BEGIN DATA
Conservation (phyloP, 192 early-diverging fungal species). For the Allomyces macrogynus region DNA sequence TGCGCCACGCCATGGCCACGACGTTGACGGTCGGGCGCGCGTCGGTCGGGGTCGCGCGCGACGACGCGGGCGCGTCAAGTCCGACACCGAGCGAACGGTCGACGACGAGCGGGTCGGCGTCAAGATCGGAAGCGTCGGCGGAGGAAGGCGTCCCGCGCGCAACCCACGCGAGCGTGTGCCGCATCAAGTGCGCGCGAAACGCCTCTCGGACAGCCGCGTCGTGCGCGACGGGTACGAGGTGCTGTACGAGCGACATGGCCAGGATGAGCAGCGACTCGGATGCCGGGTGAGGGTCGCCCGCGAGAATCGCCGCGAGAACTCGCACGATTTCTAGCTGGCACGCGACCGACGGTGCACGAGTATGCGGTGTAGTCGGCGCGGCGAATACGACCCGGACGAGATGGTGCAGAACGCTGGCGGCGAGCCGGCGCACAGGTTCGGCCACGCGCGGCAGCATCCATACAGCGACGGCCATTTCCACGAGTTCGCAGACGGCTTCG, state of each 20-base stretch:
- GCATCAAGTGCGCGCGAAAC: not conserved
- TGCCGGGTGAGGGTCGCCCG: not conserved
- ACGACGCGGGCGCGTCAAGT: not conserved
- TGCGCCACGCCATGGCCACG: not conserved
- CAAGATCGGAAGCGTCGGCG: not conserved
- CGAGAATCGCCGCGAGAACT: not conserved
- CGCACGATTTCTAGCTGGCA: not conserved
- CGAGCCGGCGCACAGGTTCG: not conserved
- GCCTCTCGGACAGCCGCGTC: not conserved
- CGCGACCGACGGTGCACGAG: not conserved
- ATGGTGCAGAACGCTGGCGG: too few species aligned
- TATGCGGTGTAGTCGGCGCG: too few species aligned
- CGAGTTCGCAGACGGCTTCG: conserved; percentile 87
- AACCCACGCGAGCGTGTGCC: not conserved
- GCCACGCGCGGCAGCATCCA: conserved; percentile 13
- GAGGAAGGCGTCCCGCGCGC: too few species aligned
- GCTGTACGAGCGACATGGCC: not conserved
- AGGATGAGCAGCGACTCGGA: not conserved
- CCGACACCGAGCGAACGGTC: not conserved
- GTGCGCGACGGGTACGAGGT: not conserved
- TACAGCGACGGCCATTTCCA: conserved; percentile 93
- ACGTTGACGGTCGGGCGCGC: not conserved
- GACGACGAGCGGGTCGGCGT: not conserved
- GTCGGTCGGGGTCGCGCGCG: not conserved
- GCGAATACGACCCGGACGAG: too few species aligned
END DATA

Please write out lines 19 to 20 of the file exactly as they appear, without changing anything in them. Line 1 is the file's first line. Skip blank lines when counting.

- AGGATGAGCAGCGACTCGGA: not conserved
- CCGACACCGAGCGAACGGTC: not conserved